Did Elizabeth Warren mislead voters about her outside income while at Harvard? Her campaign finally released more information about Warren’s work with corporations on bankruptcy actions over the past 25 years while she worked as a law professor at the University of Pennsylvania and at Harvard. The income totaled more than $2 million, the Washington Post reports, and the descriptions of that work don’t quite match up with Warren’s earlier claims either:
Her work for some of the companies doesn’t fit neatly with her current presidential campaign brand as a crusader against corporate interests.
For instance, the documents released Sunday show that Warren made about $80,000 from work she did for creditors in the energy company Enron’s bankruptcy and $20,000 as a consultant for Dow Chemical, a company that was trying to limit the liability it faced from silicone breast implants that were made by a connected firm.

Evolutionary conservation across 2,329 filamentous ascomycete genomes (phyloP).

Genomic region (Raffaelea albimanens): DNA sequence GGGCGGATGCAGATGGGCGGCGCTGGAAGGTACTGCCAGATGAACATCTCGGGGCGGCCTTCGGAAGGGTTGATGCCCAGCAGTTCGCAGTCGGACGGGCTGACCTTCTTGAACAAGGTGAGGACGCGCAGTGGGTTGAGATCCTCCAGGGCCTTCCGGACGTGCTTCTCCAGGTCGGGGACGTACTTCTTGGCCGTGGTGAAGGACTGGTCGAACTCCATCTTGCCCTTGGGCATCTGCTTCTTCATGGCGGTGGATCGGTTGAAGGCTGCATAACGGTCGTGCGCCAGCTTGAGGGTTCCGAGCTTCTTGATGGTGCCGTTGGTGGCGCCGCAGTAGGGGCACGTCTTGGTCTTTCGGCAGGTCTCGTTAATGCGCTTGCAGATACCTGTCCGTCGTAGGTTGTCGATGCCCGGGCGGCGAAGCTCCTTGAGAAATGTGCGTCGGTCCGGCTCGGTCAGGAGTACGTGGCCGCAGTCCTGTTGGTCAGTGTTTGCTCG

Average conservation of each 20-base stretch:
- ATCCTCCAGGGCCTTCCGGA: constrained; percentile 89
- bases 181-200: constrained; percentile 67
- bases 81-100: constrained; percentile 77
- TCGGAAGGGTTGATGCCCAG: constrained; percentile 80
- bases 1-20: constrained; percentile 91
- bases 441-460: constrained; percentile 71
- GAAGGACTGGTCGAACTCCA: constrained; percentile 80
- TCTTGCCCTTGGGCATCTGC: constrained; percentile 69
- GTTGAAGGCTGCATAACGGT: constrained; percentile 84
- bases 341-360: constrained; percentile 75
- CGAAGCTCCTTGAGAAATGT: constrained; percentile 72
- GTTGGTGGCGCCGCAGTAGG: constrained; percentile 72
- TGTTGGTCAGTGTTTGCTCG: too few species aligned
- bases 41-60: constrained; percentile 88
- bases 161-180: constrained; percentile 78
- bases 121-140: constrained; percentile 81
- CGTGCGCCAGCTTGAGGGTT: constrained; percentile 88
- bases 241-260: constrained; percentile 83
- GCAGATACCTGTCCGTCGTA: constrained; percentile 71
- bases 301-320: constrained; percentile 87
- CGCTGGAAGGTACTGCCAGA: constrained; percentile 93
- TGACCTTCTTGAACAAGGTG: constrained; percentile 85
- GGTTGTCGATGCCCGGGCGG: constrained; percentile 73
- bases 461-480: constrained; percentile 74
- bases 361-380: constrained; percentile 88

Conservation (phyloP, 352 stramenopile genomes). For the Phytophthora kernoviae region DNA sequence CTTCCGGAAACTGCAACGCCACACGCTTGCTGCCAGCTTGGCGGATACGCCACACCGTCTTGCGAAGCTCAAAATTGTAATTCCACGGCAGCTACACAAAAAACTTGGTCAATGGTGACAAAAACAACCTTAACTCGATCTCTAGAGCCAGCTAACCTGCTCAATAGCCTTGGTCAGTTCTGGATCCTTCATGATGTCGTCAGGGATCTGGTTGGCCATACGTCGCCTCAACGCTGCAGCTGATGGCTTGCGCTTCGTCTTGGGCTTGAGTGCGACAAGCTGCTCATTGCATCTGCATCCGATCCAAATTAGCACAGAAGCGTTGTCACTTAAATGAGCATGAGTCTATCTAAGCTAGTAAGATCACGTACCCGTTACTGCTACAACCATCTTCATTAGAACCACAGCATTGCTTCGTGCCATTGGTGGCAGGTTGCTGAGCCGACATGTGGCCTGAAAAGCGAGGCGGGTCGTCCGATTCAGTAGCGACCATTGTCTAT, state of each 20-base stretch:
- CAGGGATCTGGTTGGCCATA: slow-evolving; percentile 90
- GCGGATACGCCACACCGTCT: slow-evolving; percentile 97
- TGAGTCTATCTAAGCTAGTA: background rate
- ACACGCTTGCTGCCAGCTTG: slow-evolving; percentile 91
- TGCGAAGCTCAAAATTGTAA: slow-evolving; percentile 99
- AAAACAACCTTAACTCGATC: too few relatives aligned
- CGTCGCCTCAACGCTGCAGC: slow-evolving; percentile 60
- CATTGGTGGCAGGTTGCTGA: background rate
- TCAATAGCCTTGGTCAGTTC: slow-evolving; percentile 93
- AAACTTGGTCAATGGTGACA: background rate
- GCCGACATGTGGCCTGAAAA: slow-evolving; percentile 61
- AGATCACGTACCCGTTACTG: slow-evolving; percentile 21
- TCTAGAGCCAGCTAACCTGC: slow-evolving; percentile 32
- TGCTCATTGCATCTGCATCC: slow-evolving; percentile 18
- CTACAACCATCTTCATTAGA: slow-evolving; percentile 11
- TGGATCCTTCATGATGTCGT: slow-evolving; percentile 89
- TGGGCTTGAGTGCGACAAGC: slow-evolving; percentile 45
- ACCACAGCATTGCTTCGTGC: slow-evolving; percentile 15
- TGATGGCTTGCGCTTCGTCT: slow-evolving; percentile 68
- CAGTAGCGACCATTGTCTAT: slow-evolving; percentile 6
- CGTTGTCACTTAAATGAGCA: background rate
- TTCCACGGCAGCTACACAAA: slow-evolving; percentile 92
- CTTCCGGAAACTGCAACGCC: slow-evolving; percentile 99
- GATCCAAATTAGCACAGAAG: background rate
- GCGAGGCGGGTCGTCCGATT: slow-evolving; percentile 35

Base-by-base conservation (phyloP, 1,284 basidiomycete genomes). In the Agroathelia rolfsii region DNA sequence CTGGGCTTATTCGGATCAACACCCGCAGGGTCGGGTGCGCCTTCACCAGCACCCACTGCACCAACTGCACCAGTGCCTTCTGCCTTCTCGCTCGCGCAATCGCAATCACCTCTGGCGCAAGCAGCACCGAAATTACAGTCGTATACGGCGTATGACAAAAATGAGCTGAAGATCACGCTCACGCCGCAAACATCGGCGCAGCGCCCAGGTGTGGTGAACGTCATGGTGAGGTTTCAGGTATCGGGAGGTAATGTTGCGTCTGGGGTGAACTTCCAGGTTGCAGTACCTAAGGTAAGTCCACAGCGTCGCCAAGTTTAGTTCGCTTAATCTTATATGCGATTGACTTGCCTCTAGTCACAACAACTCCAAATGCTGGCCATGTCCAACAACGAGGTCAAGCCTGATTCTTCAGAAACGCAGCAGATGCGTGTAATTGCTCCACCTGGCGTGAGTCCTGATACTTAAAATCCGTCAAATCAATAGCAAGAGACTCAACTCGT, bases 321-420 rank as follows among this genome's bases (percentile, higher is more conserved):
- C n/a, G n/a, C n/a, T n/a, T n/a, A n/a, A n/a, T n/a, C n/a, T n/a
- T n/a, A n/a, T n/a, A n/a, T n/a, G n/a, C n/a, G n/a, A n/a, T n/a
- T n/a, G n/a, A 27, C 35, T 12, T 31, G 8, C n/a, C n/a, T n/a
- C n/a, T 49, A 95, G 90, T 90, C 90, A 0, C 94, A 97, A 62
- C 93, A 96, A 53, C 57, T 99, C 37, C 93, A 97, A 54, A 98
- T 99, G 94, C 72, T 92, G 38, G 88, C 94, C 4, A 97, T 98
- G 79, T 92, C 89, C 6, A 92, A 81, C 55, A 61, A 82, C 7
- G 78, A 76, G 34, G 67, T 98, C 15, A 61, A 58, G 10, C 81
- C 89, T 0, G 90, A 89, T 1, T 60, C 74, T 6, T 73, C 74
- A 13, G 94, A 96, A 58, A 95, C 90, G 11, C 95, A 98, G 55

Earlier this year, Warren had released a list of about 50 cases that she worked on, but the descriptions of the work were at times misleading and the amount of income and dates for her work were not included.
While the cases released by Warren’s campaign stretch over more than three decades, the figures disclosed Sunday show that nearly all of the money was made from cases filed after she got her job at Harvard in 1995.
The timing of the release, on a Sunday, suggests that the Warren campaign was at the least not enthusiastic about getting the information out in the open. It came just hours after Warren excoriated Pete Buttigieg for not releasing the names of his clients while working as a consultant for McKinsey & Co, continuing a feud between the two leading Not Bidens of the 2020 Democratic primary. The feud began last week as both tried to jockey for position in the race to overcome Joe Biden: